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Ritivoi publishes book on political discourse

Carnegie Mellon’s Andreea Deciu Ritivoi recently published a new book, published by Columbia University Press and titled Intimate Strangers in American Political Discourse, which examines American politics from the eyes of foreigners.

The book looks at the experiences of four well-known intellectuals — Alexander Solzhenitsyn, Herbert Marcuse, Edward Said, and Hannah Arendt — who shared outsider status.

Ritivoi, professor of English in the Dietrich College of Humanities and Social Sciences, noted in a press release, “Arendt, Marcuse, Solzhenitsyn, and Said had a love-hate relationship with American society but wanted to make it better.”

Her publication suggests that there were benefits to the criticism offered by exiles, all of whom were at the helms of influential schools of thought in American politics following World War II.

As Ritivoi pointed out in the release, these individuals adopted a rhetoric of persuasion because they sought to establish themselves as “American enough,” and in doing so challenged nautral born Americans to step back and examine problems rather than accept the status quo.

In researching and writing this book, Ritivoi was startled to discover that even highly educated people were reluctant to accept the political views of outsiders, while almost too eagerly embracing the notion that only native-born Americans truly know what is best for America.

Vladimir Tismaneanu, professor of politics at the University of Maryland remarked that Ritivoi’s new book “is not only a major achievement in intellectual history but also a vibrant invitation to empathy, lucidity, and moral clarity.”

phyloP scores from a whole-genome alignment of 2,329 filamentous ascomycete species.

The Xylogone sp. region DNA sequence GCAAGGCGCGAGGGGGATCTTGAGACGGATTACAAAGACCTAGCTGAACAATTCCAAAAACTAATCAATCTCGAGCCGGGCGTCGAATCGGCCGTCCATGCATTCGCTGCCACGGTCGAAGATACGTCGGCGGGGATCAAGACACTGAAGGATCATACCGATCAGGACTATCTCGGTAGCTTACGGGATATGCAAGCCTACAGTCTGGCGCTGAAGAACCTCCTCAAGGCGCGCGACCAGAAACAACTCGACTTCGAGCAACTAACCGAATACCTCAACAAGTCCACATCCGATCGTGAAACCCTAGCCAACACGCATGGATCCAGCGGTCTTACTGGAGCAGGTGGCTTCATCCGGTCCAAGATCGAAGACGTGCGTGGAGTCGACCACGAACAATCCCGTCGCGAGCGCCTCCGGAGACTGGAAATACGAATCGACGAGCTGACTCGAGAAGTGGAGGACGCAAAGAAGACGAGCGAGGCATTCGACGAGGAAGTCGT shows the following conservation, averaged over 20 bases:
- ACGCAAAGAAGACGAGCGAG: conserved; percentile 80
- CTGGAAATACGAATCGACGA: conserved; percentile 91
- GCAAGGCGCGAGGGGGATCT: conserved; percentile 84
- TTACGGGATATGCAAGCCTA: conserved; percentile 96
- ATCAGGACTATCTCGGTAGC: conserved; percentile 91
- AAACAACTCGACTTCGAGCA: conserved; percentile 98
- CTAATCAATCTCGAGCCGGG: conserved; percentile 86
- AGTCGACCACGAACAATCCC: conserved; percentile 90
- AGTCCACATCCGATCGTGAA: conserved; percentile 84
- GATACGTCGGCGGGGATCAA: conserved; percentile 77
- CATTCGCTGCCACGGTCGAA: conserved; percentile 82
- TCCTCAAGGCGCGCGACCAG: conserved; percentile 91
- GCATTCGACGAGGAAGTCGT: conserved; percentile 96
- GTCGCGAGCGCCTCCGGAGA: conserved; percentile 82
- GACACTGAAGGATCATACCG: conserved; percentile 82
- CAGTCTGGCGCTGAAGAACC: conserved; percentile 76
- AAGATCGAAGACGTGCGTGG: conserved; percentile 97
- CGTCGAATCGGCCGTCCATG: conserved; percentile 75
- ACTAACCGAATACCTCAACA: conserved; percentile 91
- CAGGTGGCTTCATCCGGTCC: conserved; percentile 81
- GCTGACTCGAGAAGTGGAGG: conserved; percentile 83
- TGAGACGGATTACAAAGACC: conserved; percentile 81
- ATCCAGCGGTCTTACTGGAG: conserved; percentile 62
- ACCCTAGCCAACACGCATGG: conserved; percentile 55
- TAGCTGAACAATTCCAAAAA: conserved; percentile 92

Alumnus Putney publishes WWI photo album

Inspired by history department adjunct professor Linda Benedict-Jones’ History of Photography class while a student at Carnegie Mellon, Dean Putney (DC ’11) took what his mother assumed was simply a family memento and turned it into a book and photography exhibit.

Putney’s great-grandfather was a German Army lieutenant during World War I who carried a camera with him as he served. Realizing that the photo album, which had been stashed in his grandmother’s closet for decades, had the potential to tell a remarkable story, Putney reproduced it into a book, Walter Koessler 1914–1918: The personal photo journal of a German officer in World War I. Presently, a corresponding exhibit, “Photography in the Trenches, 1914–1918,” can be seen at the Carnegie Museum of Art.

When Putney first examined his great-grandfather’s photo album, he sought the expertise of Benedict-Jones, who advised and assisted him with his project. Benedict-Jones was particularly pleased to see that an elective course for a student studying information systems had led to what she termed “a passionate project.”

Putney raised almost $115,000 through a Kickstarter campaign, a number he partially attributes to World War I’s upcoming centennial. The book, consisting of nearly 670 photographs, is a stark view of the ups and downs of a soldier’s existence.

Adam Ryan, curatorial assistant at the Carnegie Museum of Art, described the album as “remarkable” in a recent press release, saying that the book “includes formal portraits of officers, but most are spontaneous snapshots.”